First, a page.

SIGAL LEFT America for Europe in 1957 after the cross-country car journey written up as Going Away -- a drive from Los Angeles to New York “to look at America and figure out why it isn’t my country any longer.” Sigal looked up old friends from the left and discovered only “sellout, burnout, and despair.” “Crazy as a loon,” Lessing wrote of him, “conversing with Abraham Lincoln, Clarence Darrow, Sacco and Vanzetti, Jefferson, Mother Bloor, John Brown, as well as Rosa Luxemburg, Speransky, Bukharin, Trotsky, and anyone else who turned up.” In his review of the book, John Leonard wrote, “Better than any other document I know, Going Away identified, embodied and re-created the postwar American radical experience. It was as if On the Road had been written by somebody with brains.”

He had actually gone to Paris on a literary fellowship to write up Going Away, but on his way home he stopped in London for the weekend and stayed (as an illegal immigrant) for thirty years. Looking for a place to stay in London, he was directed to Doris Lessing’s house, and they remained intensely involved with one another for the next four years. To her, “He was in the style of young Americans then, jeans, sweatshirt, a low-slung belt where you could not help but see a ghostly gun. The lonely outlaw. The lone sheriff battling against the bad men.” They became one another’s literary parasites, repeatedly writing the other into their books. Or as Sigal put it: “Later, when I became an ‘artist,’ I was skewered in all but name by a vengeful but talented lady writer in a play, a novel and God knows what else. Certainly I thought of slugging my ex-girlfriend (or at least killing her). After all, she had immortalized me as a neurotic schmegege -- and who wants to be remembered like that? But living well, not suing for llbel, is the best revenge. Second best is answering back in kind.”

Their crazy dance of literary and domestic espionage was fueled by sexual anxiety. Lessing wrote that “Every woman he ever met he got into bed, or tried, and as a matter of principle.” Sigal was inveterately unfaithful and just as steadfastly denied it, so Lessing took to reading his diaries, which Sigal then fabricated for her . . .

“[She left] chapters of what later became The Golden Notebook around the house for me to stumble on, read and dash upstairs to scribble responses in my journal which she’d then creep up to examine (I always knew when, because the thin black thread I tied between my bureau drawers would be broken) and translate, sometimes verbatim, to her novel, which I’d then discreetly read as the manuscript gathered height next to her typewriter and rush upstairs . . .”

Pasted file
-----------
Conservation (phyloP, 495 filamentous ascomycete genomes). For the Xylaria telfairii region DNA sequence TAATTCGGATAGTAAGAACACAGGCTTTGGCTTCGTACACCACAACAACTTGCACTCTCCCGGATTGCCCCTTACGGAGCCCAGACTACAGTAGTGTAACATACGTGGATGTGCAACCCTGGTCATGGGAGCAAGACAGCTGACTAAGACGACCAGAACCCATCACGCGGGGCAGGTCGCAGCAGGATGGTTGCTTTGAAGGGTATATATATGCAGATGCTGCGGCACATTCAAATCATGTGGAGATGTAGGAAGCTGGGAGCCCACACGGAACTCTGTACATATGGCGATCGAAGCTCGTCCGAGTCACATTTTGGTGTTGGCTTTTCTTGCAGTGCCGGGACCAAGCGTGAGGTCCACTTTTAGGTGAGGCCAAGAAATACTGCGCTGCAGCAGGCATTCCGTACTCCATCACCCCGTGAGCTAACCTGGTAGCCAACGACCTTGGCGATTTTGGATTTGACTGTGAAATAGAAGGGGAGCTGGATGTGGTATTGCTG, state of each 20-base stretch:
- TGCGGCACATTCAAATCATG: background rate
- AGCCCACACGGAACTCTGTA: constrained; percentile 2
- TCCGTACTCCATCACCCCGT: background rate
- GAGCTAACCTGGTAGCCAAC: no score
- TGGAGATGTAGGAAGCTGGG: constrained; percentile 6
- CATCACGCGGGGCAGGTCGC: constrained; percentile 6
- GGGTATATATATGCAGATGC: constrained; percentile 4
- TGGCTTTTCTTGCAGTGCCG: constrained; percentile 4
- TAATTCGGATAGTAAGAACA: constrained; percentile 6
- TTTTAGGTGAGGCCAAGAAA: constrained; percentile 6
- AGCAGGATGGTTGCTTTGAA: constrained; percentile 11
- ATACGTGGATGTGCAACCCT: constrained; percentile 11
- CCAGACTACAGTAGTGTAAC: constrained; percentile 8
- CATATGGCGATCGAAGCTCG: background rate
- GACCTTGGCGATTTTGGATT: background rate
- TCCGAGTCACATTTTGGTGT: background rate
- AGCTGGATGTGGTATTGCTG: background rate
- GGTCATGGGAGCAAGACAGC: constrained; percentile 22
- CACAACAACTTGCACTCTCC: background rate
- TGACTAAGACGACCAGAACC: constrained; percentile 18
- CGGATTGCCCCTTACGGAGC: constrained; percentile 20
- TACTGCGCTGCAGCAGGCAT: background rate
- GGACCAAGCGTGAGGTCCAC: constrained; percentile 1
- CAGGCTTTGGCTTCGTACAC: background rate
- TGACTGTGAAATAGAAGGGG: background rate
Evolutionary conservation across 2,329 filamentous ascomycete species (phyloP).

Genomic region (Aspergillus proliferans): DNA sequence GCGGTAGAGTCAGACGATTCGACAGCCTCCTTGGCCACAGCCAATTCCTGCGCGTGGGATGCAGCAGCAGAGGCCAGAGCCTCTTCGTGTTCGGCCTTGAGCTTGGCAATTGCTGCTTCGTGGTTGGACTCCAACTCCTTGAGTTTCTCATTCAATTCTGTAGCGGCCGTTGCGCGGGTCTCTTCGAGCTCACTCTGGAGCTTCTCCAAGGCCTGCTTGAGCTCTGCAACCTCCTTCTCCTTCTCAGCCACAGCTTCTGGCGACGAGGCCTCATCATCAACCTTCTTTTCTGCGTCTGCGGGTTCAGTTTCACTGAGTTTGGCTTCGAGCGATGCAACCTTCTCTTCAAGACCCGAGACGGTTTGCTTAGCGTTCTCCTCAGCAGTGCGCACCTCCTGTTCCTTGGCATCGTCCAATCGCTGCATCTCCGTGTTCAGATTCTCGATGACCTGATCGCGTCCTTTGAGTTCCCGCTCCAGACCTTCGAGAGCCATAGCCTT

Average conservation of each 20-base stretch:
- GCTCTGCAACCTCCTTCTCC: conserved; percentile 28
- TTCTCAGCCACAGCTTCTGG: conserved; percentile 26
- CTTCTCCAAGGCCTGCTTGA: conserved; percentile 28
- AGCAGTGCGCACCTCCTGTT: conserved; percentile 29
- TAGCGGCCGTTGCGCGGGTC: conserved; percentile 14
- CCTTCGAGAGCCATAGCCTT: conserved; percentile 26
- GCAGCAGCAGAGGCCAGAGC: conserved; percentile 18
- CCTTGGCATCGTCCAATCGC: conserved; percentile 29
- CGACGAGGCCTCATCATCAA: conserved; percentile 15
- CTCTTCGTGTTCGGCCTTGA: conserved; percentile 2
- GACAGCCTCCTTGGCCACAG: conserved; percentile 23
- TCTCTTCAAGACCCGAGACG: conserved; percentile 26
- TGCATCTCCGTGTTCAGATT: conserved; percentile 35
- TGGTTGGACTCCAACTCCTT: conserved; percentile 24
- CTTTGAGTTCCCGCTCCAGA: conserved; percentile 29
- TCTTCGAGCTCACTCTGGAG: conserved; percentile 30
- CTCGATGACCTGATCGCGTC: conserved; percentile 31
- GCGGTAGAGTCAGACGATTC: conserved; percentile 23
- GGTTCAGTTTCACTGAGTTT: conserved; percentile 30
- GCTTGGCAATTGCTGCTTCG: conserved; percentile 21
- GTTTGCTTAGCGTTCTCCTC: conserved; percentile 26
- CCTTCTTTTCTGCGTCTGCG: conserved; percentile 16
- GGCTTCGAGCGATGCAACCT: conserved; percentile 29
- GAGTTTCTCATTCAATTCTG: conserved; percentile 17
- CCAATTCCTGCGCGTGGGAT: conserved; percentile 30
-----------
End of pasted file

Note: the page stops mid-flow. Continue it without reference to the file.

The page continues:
Friendship with Len Doherty, a painter and author (one of England’s angry young men) who worked as a coal miner, led to Weekend at Dinlock, an anatomy of a Yorkshire coal mining village (Thurlock). It was a record of hard lives and the complicated social interactions of a highly stratified community. The book was savaged by the British left because the author was American.

England was also the scene of his psychotic break and therapy with the radical Scottish psychiatrist R. D. Laing, which Sigal wrote up to good effect in Zone of the Interior. Laing believed that schizophrenic breakdown might in fact be a natural voyage of self-reconstitution and discovery. He experimented with LSD as a therapeutic treatment and formed the Philadelphia Association, a charity dedicated to the humane treatment of the mentally ill. When the treatment turned rough, Sigal turned against Laing.

In Sigal’s Secret Defector, a narrator named Paul Blue tries to write like Nelson Algren but it comes out “like Norman Mailer with a hernia.” Indeed, Sigal reminds me most of Mailer, with the tough-guy posturing and East Coast slam style. Doris Lessing, however, may have been reminded of Bellow, since her name for Clancy in The Golden Notebooks was Saul Green.

A personal note: Sigal’s affair with the writer Barbara Probst Solomon began in 1963 in a University of Chicago tavern called The Woodlawn Tap but known as Jimmy’s. I was drinking at a nearby table.

Marty Roth is an expatriate American who left the U.S. with the installation of George W. Bush (which seems like relatively small potatoes now). For ten years he was part of the editorial collective of Outlook: Canada’s Progressive Jewish Magazine. He recently wrote for us about Naomi Klein’s No Is Not Enough.